There has been a lot of attention to Egypt this past month, as the constitution-making process continues to move along; our occasional contributor Tamir Moustafa has an excellent and thorough analysis for the Brookings Center available here.
Yesterday’s report that the Muslim Brotherhood has decided to run a presidential candidate marks an important turning point for the likely outcome in Egypt. One way to think about the situation is as a bargaining problem among the three major groups in the negotiating process: the liberals (L), who have international support but a weak social base; the Islamists (I), who are internally diverse but are characterized by very strong social roots; and the military (M), which seeks above all to maintain its material position. Thinking about the relative positions of the groups in the constitutional bargain as a set of preference orderings, the liberals would rank them as [L, I, M]; the Islamists as [I, M, L]; and the Military, arguably, as [M, I, L]. Each group naturally prefers that it end up on top, but the orderings of the second and third preferences may end up determining the likely coalitions. The military-islamist alliance seems to be the likeliest outcome: each of those players would end up with its first and second choices in the coalition; the liberals, by understandably focusing on the military as the major obstacle, seem doomed to be sidelined in government, with their best hope being a set of guardian institutions to protect the rights of political and other minorities. There is, of course, precedent for this kind of role being played by the Supreme Constitutional Court, as Moustafa’s importantbook documents.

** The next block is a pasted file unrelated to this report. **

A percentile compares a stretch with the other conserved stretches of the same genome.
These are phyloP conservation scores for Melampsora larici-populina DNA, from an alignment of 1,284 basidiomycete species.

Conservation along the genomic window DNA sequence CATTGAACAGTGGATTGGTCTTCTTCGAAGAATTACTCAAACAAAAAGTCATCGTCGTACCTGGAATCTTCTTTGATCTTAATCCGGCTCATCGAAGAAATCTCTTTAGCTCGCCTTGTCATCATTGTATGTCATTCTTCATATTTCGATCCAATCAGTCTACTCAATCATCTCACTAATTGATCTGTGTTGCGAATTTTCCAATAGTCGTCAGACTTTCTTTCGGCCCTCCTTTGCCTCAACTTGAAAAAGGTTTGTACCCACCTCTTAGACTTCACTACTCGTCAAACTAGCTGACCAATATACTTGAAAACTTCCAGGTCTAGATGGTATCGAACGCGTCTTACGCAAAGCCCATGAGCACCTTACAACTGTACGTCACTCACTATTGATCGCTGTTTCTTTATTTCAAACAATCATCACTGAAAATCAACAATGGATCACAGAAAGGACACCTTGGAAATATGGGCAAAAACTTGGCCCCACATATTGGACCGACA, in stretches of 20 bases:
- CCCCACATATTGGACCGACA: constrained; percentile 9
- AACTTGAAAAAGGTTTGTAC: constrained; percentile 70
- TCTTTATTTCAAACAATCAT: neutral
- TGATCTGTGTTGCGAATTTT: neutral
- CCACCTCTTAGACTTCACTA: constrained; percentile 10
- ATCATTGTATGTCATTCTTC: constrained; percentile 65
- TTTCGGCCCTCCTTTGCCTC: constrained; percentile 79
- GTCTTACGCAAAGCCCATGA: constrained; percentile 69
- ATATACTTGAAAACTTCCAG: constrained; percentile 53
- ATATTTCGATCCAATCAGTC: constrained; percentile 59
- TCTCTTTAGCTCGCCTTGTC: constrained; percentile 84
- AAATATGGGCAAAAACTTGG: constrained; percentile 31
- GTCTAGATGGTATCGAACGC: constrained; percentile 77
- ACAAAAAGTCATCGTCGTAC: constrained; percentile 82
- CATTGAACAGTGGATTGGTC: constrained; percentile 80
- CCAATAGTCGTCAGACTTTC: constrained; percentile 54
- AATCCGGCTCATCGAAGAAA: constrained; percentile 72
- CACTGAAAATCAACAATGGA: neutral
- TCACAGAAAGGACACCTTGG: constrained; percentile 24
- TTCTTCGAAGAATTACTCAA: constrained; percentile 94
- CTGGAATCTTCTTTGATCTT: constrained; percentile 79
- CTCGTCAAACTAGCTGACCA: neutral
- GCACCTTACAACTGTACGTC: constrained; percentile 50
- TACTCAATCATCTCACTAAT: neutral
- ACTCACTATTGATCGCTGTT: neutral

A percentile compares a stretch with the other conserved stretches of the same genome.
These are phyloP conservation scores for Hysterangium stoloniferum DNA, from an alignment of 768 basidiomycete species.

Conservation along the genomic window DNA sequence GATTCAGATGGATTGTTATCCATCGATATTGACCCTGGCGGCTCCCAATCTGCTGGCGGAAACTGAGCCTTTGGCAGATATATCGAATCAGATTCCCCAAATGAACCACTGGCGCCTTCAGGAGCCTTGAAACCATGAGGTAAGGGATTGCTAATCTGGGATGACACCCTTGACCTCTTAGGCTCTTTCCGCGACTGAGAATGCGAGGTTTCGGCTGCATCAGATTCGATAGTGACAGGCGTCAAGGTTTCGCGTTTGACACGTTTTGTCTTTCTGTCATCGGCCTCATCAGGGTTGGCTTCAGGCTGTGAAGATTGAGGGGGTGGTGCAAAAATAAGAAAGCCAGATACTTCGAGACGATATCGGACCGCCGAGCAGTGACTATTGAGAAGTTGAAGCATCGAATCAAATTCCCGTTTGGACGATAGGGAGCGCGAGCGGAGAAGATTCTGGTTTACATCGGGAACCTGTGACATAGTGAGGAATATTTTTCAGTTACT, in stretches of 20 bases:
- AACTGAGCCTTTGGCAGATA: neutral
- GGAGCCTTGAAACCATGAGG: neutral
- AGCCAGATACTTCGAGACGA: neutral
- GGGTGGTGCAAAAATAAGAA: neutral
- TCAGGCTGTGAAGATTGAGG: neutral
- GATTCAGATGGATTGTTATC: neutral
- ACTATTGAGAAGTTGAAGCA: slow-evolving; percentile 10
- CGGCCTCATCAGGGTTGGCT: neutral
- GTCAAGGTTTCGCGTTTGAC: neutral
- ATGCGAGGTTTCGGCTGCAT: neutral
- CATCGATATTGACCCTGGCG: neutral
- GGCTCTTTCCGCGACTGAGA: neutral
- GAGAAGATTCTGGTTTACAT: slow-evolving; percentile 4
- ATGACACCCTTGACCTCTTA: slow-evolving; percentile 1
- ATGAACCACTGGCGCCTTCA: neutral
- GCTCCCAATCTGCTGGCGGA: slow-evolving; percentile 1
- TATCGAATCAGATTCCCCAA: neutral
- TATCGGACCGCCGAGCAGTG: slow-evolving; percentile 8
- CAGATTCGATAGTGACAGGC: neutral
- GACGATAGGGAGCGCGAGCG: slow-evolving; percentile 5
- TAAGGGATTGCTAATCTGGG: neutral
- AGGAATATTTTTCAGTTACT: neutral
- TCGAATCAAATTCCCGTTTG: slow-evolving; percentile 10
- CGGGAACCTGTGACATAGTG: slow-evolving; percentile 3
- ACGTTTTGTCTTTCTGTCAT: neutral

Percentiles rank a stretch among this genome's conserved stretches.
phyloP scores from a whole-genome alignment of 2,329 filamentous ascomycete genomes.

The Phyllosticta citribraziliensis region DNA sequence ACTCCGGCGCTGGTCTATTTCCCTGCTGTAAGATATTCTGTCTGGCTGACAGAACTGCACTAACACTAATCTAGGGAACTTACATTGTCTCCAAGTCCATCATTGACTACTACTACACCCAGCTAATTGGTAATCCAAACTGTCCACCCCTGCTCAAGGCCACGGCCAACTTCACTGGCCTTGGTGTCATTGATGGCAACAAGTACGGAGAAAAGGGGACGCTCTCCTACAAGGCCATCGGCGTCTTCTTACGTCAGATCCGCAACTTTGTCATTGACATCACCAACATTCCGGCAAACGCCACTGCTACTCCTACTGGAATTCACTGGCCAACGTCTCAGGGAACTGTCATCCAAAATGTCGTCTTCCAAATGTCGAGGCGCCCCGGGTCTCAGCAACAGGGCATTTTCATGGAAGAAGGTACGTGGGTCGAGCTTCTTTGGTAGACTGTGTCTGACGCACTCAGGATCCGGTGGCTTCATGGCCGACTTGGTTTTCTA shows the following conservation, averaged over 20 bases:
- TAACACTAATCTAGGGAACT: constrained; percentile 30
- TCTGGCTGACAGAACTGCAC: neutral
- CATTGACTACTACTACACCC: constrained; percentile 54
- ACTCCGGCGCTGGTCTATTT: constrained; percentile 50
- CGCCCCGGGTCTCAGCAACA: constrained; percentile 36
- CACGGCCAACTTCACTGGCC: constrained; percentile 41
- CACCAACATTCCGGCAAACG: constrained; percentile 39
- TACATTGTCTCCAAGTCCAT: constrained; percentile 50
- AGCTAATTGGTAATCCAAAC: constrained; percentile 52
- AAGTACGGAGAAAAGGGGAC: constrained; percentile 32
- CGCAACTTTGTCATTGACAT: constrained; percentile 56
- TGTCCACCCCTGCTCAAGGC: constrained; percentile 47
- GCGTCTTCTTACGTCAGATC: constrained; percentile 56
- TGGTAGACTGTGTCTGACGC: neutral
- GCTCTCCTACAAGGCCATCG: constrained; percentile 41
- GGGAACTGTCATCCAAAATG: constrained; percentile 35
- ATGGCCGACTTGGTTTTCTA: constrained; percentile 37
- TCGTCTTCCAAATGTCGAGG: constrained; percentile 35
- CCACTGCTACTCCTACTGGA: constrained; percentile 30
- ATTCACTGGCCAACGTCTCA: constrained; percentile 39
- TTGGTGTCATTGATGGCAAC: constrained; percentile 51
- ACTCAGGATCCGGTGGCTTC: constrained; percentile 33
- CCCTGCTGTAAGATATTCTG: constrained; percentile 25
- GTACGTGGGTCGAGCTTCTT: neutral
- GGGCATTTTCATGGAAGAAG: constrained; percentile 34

More comment on Egypt can be found here.